Do you have any suggestions for women in the midst of hot flash season during menopause with rebooting weight loss? I have plateaued many times with the last one being five weeks long. I have been trying to lose 80 pounds since February 2012 and have only lost a little over 25 pounds so far.

I’m a 53-year-old menopausal women who has recently found that eating low-carb is not working as well for me as it previously has. It started earlier this summer when I noticed that although my weight has been remaining fairly stable, I am actually adding body fat around my belly and back. I’ve been lucky my whole life to have been thin and active but noticed as I got in my upper 40s that I was putting on weight. Several years ago, I tried the South Beach diet after a friend had success on Atkins (I was too afraid of eating that much fat to try it). I lost 16 pounds on South Beach and was able to keep it off for a while. Then I read books by Gary Taubes and changed my eating to more of what he suggested. I am now eating the cleanest diet I’ve ever consumed in my life but my body is not responding the way it used to. Is this just the way it is when you get older?

Direct download: atlcx-23-phinney.mp3
Category:general -- posted at: 1:00am EDT

AIR DATE: August 16, 2012 at 7PM ET
FEATURED TOPIC: "The Truth About Soy"

People are becoming increasingly aware of the dangers associated with consuming soy and soy-based food products. Unfortunately, this also means a lot of the low-carb packaged foods like protein bars that many in the low-carb community may be consuming. While this so-called "health" food is promoted heavily to consumers as an optimally healthy meal replacement and an adequate protein alternative to meats, the reality is there are a lot more risks associated with eating this stuff than most people realize. Our guest this week is "The Naughty Nutritionist" Dr. Kaayla Daniel who knows just a thing or two on this subject. Her book The Whole Soy Story gives all the down and dirty details about what makes soy a less-than-stellar choice for your dining pleasure. Listen to my "Livin' La Vida Low-Carb Show" podcast interview with Dr. Daniel from 2010 in Episode 386.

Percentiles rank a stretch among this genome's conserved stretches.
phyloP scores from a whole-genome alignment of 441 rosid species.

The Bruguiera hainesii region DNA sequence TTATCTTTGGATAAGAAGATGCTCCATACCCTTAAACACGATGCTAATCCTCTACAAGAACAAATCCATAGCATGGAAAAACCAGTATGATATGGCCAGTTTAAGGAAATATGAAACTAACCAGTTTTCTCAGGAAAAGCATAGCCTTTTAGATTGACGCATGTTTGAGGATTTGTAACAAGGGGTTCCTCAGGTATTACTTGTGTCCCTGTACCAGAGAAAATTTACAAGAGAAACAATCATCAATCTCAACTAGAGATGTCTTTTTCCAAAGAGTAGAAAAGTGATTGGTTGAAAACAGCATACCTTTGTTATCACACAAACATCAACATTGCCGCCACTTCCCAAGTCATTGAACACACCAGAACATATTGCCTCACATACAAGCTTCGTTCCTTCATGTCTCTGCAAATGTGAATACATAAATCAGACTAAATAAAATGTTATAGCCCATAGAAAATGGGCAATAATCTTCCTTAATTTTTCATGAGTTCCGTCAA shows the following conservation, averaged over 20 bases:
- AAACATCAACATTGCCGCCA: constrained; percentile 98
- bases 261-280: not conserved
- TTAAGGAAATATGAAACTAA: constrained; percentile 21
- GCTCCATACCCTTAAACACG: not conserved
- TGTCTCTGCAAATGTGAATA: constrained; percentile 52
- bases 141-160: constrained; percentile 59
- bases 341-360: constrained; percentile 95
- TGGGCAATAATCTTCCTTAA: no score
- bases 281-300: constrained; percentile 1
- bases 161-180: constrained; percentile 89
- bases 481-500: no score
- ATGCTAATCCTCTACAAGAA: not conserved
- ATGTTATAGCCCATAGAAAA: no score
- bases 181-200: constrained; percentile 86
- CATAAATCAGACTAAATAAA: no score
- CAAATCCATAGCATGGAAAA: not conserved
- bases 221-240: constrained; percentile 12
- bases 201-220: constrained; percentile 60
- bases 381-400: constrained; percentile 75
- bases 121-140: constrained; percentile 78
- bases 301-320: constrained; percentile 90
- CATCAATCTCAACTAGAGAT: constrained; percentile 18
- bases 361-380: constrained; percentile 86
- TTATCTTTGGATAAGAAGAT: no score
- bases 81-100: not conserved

Here are some of the questions we addressed in this podcast:

Recently I was talking to a friend and mentioned that, traditionally, soy was only ever eaten fermented. He promptly pointed out that edamame isn't fermented. I didn't have an answer to that, hence my question for you. Is there a secret to edamame that makes it okay to eat or is it the exception that proves the rule?

I was wondering if Dr. Daniel knows whether the soy in animal feed can effect our metabolisms when we eat the animals for food? I'm asking because I noticed that my thyroid will swell and my metabolism will slow down for 2-3 days when I eat chicken. My thyroid health is fine otherwise. In my first year of eating low-carb high-fat, I noticed the only time my weight fluctuated up was the day after we ate chicken. I was able to experiment and isolate it as a factor, by eating it without spices, sauces, or flavorings, or any side dishes. I'd read that farmers have to be careful of the proportion of soy in livestock diets, because it can screw up their animals metabolisms, too. I am left wondering whether my n=1 observation is pointing to a known effect --- that is, can the amount of soy in an animals diet have an impact on us when we eat it?

I use tofu-based Shirataki noodles several times a month and want to know if they are okay to use. They contain water, soybeans (tofu), calcium sulfate, glucono delta lactone, yam flour and calcium hydroxide.

I get ill every time I eat soy. I've had soy flour sitting in my freezer for months. It's getting tossed! What's in this stuff that's making me so sick?

Some of my favorite teas list soy lecithin as an ingredient. If this is the only soy I get in my diet would that still cause problems? I drink one cup a day. I avoid all other forms of soy and soybean oil whenever possible. I also have PCOS so I know that it's even more critical that I keep my estrogen levels in check, but I'd hate to give up my favorite tea.

I'd love to hear Dr. Daniel's thoughts on soy lecithin and soy-based emulsifiers in things like vitamins and fish oil capsules. There's something about using an omega-6 rich substance to emulsify omega-3 capsules that seems ironic.

What about the soy that's in skin care products? Most women over 35 experience an increase in their facial hair and soy-based creams and extracts are often recommended for this and included in cosmetics. Knowing what we do about soy, what should ladies be using instead? I tried a soy cream and thought it actually made my peach fuzz grow darker, so I stopped. What's a better alternative or is this something we need to be concerned with at all?

Is it better to avoid eating soy rather than risk eating GMO soy? Which types of soy are best to eat, if we're forced to consume GMO-based ones?

Can the phytoestrogen in soy foods cause erectile dysfunction in men?

Direct download: atlcx-22-kaayla-daniel.mp3
Category:general -- posted at: 1:00am EDT